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science-smart

The Science of Smart

Researchers have long been searching for better ways to learn. In recent decades, experts working in cognitive science, psychology, and neuroscience have opened new windows into how the brain works, and how we can learn to learn better. In this program, we look at some of the big ideas coming out of brain science. We meet the researchers who are unlocking the secrets of how the brain acquires and holds on to knowledge. And we introduce listeners to the teachers and students who are trying to apply that knowledge in the real world.

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American RadioWorks | Hearing is Seeing
science-smart

The Science of Smart

Researchers have long been searching for better ways to learn. In recent decades, experts working in cognitive science, psychology, and neuroscience have opened new windows into how the brain works, and how we can learn to learn better. In this program, we look at some of the big ideas coming out of brain science. We meet the researchers who are unlocking the secrets of how the brain acquires and holds on to knowledge. And we introduce listeners to the teachers and students who are trying to apply that knowledge in the real world.

Recent Posts

  • 08.20.14

    Variation is key to deeper learning

    Humans obviously learn a lot of things through trial-and-error. A level of "desirable difficulty" built into a learning and exam process appears to boost the overall retention of new skills or knowledge.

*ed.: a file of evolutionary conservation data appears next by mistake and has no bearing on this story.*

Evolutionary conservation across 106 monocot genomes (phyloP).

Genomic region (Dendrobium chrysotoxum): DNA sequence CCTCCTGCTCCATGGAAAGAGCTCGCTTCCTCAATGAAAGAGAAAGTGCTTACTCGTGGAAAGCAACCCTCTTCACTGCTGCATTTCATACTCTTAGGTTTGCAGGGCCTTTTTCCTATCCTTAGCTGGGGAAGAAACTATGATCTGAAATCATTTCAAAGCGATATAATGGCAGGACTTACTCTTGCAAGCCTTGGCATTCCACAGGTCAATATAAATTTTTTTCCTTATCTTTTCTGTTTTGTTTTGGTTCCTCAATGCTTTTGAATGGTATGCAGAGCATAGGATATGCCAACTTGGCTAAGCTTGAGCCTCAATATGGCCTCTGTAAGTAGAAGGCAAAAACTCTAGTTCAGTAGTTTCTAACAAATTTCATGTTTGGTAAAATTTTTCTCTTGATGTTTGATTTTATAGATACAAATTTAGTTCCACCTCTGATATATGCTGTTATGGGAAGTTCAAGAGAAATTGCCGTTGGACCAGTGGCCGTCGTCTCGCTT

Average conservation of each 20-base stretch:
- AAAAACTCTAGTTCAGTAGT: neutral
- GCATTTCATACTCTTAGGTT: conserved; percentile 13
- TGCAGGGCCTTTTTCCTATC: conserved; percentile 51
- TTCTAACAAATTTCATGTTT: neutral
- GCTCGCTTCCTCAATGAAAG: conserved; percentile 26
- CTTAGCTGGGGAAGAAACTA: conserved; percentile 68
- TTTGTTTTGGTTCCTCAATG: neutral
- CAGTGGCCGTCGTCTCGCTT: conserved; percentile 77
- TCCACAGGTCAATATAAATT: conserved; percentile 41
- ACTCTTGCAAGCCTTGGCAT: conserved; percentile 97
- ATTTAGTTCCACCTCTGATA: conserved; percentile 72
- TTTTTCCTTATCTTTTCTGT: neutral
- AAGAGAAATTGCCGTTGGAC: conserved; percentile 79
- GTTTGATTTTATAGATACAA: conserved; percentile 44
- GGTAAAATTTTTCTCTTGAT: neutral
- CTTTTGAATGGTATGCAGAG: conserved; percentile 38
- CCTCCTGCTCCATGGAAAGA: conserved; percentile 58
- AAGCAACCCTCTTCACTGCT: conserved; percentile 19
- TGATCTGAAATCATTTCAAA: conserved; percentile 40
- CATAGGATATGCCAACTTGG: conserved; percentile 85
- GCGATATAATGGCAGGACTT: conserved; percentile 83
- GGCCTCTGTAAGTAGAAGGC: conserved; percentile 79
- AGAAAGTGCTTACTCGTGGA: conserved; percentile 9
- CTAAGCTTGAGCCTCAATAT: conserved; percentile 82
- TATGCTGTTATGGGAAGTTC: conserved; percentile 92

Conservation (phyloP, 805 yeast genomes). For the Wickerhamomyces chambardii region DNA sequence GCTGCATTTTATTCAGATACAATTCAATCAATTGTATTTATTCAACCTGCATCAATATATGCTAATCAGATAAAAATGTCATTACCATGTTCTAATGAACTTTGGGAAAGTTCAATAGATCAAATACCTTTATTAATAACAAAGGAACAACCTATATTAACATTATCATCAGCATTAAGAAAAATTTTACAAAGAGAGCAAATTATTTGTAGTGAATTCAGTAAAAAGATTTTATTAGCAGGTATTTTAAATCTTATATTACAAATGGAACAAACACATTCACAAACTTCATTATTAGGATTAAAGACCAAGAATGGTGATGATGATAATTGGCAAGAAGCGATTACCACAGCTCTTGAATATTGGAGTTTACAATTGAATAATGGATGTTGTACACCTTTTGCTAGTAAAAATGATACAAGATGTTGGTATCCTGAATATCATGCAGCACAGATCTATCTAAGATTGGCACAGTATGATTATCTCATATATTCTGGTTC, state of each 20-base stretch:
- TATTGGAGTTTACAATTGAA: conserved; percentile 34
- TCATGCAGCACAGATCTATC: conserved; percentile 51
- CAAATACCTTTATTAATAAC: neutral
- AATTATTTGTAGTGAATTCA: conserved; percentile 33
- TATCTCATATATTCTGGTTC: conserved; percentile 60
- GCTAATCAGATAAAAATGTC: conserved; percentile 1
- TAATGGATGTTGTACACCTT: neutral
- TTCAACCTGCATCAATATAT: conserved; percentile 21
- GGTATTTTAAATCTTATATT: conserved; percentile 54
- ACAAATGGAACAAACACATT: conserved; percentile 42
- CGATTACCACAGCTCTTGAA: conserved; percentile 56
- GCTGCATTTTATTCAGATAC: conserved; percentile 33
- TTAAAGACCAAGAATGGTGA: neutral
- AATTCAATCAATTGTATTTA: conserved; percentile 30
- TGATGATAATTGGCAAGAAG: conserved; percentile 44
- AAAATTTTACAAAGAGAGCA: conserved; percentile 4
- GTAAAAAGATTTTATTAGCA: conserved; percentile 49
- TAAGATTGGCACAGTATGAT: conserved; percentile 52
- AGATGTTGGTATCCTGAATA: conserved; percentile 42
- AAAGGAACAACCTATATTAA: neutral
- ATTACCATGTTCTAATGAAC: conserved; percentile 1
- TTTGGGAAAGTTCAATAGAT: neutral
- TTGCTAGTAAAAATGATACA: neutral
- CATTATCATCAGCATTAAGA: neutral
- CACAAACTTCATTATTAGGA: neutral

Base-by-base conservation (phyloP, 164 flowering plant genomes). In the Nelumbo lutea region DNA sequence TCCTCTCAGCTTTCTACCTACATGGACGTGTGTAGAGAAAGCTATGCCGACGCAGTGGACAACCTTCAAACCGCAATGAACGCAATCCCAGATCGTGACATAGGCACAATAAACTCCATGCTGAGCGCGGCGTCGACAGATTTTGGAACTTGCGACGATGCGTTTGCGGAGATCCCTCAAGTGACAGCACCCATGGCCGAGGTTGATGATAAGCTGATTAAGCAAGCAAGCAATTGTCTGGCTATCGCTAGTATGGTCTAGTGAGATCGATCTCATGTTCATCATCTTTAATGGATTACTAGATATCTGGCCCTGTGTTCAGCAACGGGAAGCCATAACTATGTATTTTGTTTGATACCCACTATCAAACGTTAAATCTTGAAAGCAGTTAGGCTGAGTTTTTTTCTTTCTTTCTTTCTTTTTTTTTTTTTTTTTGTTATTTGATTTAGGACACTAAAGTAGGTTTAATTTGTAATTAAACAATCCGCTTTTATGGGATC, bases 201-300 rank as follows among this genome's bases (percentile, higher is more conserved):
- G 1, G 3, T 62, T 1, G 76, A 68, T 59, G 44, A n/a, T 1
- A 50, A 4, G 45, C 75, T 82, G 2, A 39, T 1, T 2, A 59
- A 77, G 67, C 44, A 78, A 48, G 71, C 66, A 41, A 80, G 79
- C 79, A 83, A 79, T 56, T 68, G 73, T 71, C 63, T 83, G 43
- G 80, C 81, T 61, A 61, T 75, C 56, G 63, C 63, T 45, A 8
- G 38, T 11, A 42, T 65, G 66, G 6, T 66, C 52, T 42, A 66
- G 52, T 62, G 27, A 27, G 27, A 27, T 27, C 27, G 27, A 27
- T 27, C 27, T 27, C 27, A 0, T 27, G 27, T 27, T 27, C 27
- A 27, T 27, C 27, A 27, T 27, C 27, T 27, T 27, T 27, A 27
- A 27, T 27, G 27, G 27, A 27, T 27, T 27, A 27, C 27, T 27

• 08.19.14

    Learning to love tests

    If there's consensus on anything in education, it's this: Tests are awful. But maybe we've been thinking about tests all wrong. Research shows that tests can actually be powerful tools for learning -- but only if teachers use them right.
  • 08.19.14

    Paul Tough on how children succeed

    Paul Tough talks about his new book, How Children Succeed. He says it's character that matters when it comes to learning. Children need curiosity, optimism and self-control.
  • 08.18.14

    This is your brain on language

    For decades psychologists cautioned against raising children bilingual. They warned parents and teachers that learning a second language as a child was bad for brain development. But recent studies have found exactly the opposite.

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HARKIN, THOMAS RICHARD, Democratic Party
Iowa

Total number of trips - 5
Total cost of trips - $15,599.26

Average cost per trip - $3,119.85
Total number of days spent traveling - 13 days
Rank of representative - 356 (Out of 638)


Individual trips


Sponsor(s) - International Longshoremen's Association
Dates - July 18, 2000 - July 19, 2000 (2 days)
Location(s) - Orlando, FL

Purpose - address convention
Notes -

Travel Cost - $1,007.75
Lodging Cost -
Meal Cost -
Other Cost -
Total Cost - $1,007.75

Additional family members - No


Sponsor(s) - American Corn Growers Association
Dates - February 26, 2001 - February 26, 2001 (1 days)
Location(s) - San Antonio, TX

Purpose - attend conferences and receive award